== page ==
Rewriting one’s life requires willingness to change, when change is wise. So many times I’ve held on to attitudes, and things, that needed to go. I find I’m willing and able to make change more readily in my mature years, but the Spirit has had a lifetime to mold me, to be the editor of my story.

Our Heavenly Father’s transforming work in us is a wonderful mystery. God’s compassion and love for those who revere Him reminds me of water washing over stone. I read somewhere, “Water doesn’t cut through stone because of its power, but because of its persistence.” He never leaves us. He could turn us into sand in an instant, but He is patient with us.

Our Father assures us, “If you wander off the road to the right or the left, you will hear his voice behind you saying, ‘Here is the road. Follow it’” (Isaiah 30:21, GNT)

So what’s my point? Like many people, I don’t like change, but I’ve learned to prayerfully consider opportunities to make new decisions, and sometimes it leads to something good. I can remove troublesome wisterias and replant, I can prayerfully embrace new directions as God leads, and trust Him.

“I can do all things through Christ who strengthens me” (Philippians 4:13, NKJB.)

Now, about my weight.

 Selah.

A Sparrow, Falling Leaves and Angels

When we take time to seek God in simple things hope permeates our lives.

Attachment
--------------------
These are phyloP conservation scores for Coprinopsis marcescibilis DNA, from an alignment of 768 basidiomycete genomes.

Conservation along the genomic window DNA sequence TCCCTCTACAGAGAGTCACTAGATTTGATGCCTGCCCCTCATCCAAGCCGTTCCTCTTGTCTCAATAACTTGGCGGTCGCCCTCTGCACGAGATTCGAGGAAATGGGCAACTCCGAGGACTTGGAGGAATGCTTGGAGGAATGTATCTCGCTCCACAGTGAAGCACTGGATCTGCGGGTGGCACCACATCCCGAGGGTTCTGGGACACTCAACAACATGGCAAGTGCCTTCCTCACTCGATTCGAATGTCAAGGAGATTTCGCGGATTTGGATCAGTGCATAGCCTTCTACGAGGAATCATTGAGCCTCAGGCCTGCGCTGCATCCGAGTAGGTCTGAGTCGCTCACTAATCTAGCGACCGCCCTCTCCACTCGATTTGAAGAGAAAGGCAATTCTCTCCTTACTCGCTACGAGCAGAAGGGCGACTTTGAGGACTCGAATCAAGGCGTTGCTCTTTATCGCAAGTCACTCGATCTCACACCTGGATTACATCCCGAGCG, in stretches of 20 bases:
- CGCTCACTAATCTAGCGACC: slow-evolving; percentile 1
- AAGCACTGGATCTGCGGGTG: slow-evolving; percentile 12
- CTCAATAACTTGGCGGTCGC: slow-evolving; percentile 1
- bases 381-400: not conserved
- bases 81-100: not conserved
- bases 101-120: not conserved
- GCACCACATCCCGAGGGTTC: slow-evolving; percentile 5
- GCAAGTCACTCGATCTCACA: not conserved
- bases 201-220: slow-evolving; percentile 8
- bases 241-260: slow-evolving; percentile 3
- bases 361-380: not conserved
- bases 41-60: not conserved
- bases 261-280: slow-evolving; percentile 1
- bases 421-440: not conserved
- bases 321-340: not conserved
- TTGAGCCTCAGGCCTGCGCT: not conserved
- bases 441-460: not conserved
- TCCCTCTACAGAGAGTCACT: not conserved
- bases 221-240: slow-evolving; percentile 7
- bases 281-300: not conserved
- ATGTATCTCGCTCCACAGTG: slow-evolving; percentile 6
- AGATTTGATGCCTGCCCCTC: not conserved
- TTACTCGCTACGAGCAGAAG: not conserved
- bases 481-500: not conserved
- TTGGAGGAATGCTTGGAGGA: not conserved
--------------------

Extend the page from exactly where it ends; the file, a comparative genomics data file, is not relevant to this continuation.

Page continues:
A few weeks ago, as Candace and I raked leaves, she pointed to a small bird jumping from branch to branch in one of our cherry trees.

The sight reminded me of Jesus’ words, “Are not two sparrows sold for a penny? Yet not one of them will fall to the ground outside your Father’s care. And even the very hairs of your head are all numbered. So don’t be afraid; you are worth more than many sparrows.”

We finished our work, and as more leaves fell on the ground, I thought of what Jesus said to Nathaniel, “Truly, truly, I say to you, you shall see the heavens opened, and the angels of God ascending and descending on the Son of Man” (John 1:51, NASB.)

Angels coming and going like autumn leaves stirred by a gust of wind.

As we raked that day, the air was smoky from the devastating fires in northern California. We breathed the ash of their tragedy, and I felt heartbroken for them. My efforts to help seemed futile. I’m part of the family of God, and we are bound together by one Spirit, so I share in the suffering of my brothers and sisters. Such events give us abundant opportunities to show the love of Christ, even if imperfectly.